Friedman recognizes that this economic model “is not always pretty or gentle or comfortable. But it’s here and it’s the only model on the rack this historical season.” Alternative economic philosophies such as Marxism or fascism simply cannot endure in the global marketplace because of their rigidities and inefficiencies, Friedman says. He argues that the Straitjacket necessarily reduces the ideological component of a nation’s politics while it encourages the expansion of the economy. In Friedman’s terms, politics becomes a more marginal activity of adjusting the terms under which economic growth will be pursued. This may be true in matters of economic policy, but whether it will affect cultural and moral issues remains to be seen. Nonetheless, Friedman’s formulation does explain developments in the politics of the United States and Great

Britain in the 1990’s, from Bill Clinton as a New Democrat to British prime minister Tony Blair and “New Labour.”

Even more interesting is Friedman’s concept of the Electronic Herd. The label is the way Friedman describes the workings of the global marketplace where “often anonymous stock, bond, currency and multinational investors, connected by screens and networks,” pursue the maximum economic return. The herd decides whether a country is following the policies mandated by the Golden Straitjacket. If it is not, then money and capital are moved with dizzying speed to more profitable venues. The result is that when a nation implements programs that threaten the bottom line of investors or multinational corporations, an immediate decision occurs to send resources elsewhere. For a country such as Malaysia or Thailand, the stampede of the herd can bring economic disaster.

The herd is composed of two kinds of “cattle,” the short-term investors (“short-horns”) and the multinational companies (“long-horns”) that make commitments into a country that give the firms a large voice in how economic policies are made. The main task of political leaders, Friedman says, is to attract these companies, and policies that frighten them are counterproductive.

The key to all this dramatic change for Friedman is the Internet, which is pushing forward the pace of globalization. Because the Internet provides instantaneous linkages with anyone in the world, it compels businesses, individuals, and countries to act in global terms. The Internet is the means by which Friedman’s Golden Straitjacket and Electronic Herd will operate with increasing efficiency around the world; it will function in ways “that will only make the world smaller and smaller and faster and faster with each passing day.”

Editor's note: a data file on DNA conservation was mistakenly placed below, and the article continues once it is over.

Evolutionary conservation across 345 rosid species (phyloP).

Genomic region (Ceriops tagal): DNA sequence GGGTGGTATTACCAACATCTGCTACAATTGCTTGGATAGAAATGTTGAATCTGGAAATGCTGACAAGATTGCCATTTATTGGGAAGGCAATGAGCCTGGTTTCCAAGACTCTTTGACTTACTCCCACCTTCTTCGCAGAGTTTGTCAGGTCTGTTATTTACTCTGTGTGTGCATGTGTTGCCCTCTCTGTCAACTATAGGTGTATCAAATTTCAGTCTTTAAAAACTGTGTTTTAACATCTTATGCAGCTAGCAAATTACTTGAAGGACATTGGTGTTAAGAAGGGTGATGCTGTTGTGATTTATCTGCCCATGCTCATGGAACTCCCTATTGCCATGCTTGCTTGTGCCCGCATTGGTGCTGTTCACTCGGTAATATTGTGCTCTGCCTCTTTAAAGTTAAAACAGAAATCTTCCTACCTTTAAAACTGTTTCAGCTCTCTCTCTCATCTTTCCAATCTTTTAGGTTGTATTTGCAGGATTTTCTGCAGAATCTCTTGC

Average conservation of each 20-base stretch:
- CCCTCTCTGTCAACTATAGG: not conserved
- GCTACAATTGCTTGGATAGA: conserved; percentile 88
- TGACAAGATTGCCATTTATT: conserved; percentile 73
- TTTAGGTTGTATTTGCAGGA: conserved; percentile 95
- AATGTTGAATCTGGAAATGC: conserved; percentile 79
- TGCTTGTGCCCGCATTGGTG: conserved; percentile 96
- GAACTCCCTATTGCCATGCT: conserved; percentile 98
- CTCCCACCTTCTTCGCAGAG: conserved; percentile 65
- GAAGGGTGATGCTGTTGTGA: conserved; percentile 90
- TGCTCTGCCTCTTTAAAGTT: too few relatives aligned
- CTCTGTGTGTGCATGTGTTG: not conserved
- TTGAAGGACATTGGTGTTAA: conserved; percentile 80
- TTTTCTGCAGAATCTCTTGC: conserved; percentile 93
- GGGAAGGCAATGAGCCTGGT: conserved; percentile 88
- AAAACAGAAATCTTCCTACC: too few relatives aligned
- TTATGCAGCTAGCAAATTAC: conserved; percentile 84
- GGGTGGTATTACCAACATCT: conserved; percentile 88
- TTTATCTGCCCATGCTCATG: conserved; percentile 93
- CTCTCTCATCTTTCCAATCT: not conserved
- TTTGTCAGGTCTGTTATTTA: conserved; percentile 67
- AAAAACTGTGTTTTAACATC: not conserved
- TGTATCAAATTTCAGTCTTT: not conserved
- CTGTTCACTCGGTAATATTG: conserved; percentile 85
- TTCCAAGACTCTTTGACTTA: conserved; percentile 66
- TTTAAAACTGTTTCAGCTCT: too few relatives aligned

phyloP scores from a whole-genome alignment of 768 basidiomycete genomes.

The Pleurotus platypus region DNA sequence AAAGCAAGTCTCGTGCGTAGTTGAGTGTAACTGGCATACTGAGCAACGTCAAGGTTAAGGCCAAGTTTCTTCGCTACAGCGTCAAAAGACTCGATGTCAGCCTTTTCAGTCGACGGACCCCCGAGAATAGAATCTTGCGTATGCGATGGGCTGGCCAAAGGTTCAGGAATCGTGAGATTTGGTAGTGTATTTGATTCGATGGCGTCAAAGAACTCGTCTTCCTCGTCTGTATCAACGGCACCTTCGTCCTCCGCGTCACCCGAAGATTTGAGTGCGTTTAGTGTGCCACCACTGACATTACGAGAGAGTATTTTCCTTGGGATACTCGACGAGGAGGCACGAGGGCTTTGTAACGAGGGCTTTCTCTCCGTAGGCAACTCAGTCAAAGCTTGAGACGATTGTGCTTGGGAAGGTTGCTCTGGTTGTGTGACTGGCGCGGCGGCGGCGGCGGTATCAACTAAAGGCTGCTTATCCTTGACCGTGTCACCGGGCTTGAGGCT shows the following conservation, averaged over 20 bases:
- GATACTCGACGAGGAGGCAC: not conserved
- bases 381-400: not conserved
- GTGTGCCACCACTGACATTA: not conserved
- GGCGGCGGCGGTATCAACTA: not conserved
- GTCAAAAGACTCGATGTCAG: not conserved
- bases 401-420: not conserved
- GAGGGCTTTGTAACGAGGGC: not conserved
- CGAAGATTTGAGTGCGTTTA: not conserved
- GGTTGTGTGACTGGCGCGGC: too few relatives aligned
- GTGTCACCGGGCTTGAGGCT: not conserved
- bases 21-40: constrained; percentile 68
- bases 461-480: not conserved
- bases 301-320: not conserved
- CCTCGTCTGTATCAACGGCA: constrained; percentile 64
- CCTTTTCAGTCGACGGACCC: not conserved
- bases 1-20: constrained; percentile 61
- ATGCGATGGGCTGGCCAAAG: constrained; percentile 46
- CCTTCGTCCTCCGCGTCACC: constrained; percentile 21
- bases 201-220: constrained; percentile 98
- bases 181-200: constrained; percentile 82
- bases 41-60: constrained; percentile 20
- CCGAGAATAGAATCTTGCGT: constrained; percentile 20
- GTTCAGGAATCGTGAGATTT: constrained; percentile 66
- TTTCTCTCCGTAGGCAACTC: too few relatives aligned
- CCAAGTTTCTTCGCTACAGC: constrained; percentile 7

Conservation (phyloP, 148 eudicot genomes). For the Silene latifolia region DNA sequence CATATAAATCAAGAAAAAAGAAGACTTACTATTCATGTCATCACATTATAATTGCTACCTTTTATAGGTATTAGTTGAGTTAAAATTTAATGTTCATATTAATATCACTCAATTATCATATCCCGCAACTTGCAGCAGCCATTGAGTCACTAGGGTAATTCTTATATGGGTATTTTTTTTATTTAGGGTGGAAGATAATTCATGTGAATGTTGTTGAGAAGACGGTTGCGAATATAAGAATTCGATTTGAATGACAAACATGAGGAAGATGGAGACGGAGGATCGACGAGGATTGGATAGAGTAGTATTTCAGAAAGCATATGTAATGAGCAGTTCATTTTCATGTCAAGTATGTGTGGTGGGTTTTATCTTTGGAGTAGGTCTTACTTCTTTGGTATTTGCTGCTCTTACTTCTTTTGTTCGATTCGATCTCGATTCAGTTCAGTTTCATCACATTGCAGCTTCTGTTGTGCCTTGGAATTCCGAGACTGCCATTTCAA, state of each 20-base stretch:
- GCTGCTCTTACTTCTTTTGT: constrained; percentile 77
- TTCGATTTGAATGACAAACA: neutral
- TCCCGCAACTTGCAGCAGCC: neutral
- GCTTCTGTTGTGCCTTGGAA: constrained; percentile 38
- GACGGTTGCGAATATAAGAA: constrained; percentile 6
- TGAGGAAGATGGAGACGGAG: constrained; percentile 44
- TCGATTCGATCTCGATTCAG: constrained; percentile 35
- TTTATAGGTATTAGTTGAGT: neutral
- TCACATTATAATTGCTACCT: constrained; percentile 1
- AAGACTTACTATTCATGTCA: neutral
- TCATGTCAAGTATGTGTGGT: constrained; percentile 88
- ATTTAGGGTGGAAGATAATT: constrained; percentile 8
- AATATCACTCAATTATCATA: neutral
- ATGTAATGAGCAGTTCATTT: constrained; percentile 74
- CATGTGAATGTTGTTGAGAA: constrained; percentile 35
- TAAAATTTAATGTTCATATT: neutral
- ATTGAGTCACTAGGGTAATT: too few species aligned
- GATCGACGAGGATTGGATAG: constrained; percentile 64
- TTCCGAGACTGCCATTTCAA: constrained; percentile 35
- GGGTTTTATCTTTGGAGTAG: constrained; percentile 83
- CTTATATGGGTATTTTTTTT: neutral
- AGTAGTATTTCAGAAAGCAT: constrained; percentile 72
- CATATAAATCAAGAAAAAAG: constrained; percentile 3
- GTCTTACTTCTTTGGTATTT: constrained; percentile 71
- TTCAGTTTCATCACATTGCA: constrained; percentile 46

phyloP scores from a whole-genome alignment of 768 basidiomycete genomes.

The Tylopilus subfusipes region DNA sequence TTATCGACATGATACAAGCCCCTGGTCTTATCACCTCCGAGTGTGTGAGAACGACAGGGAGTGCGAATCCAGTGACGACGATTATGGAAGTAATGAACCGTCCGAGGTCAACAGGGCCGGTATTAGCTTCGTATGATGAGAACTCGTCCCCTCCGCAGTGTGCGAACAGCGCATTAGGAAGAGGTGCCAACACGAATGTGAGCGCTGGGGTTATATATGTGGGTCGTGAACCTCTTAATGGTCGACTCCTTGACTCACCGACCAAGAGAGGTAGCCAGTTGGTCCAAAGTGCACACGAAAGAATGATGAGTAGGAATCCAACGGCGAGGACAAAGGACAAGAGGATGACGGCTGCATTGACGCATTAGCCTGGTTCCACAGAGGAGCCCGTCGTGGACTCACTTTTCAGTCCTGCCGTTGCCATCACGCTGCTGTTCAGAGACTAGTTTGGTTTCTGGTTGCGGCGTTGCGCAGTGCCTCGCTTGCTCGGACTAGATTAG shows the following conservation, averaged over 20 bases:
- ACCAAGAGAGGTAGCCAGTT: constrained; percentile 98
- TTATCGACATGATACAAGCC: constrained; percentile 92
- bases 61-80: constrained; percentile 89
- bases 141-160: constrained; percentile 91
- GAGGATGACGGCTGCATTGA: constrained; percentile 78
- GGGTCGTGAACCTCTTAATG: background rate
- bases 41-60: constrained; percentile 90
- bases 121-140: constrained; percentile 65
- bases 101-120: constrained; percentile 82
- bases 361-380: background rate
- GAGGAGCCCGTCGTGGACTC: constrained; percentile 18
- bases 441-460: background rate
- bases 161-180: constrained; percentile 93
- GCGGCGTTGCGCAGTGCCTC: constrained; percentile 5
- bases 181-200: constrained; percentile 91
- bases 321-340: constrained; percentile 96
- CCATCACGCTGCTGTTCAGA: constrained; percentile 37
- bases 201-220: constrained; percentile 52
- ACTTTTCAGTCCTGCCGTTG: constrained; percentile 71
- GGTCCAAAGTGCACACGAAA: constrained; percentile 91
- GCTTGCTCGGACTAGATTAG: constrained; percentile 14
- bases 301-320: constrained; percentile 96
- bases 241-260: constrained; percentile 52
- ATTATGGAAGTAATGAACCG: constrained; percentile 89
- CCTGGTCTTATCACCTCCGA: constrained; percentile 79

The existence of these forces is promoting the growth of free markets, democracy, and rapid access to information everywhere. Friedman contends that nations will have to move more and more toward the ways in which the United States and other industrialized countries conduct their business affairs. An emphasis on honest disclosure of economic information, a reduction in corruption, and a reliance on more democratic procedures will become imperative in order to ensure that potential investors believe that their money will be safe and their

investment profitable. The achievements of twentieth century reform in the United States turn out to have been the crucial ingredients for long- term success in the world.

Friedman rates countries on how well they are accomplishing these goals at the end of the twentieth century. A nation such as France that bans encryption technology will, in Friedman’s view, inevitably fall behind countries that allow for open access to the Internet. “If France were a stock, I’d sell it,” Friedman concludes. Other more innovative cultures such as Taiwan gain his endorsement. The larger principle is that to survive, nations must adapt to the new demands of information technology or consign themselves to a permanent status of dependency and intellectual backwardness.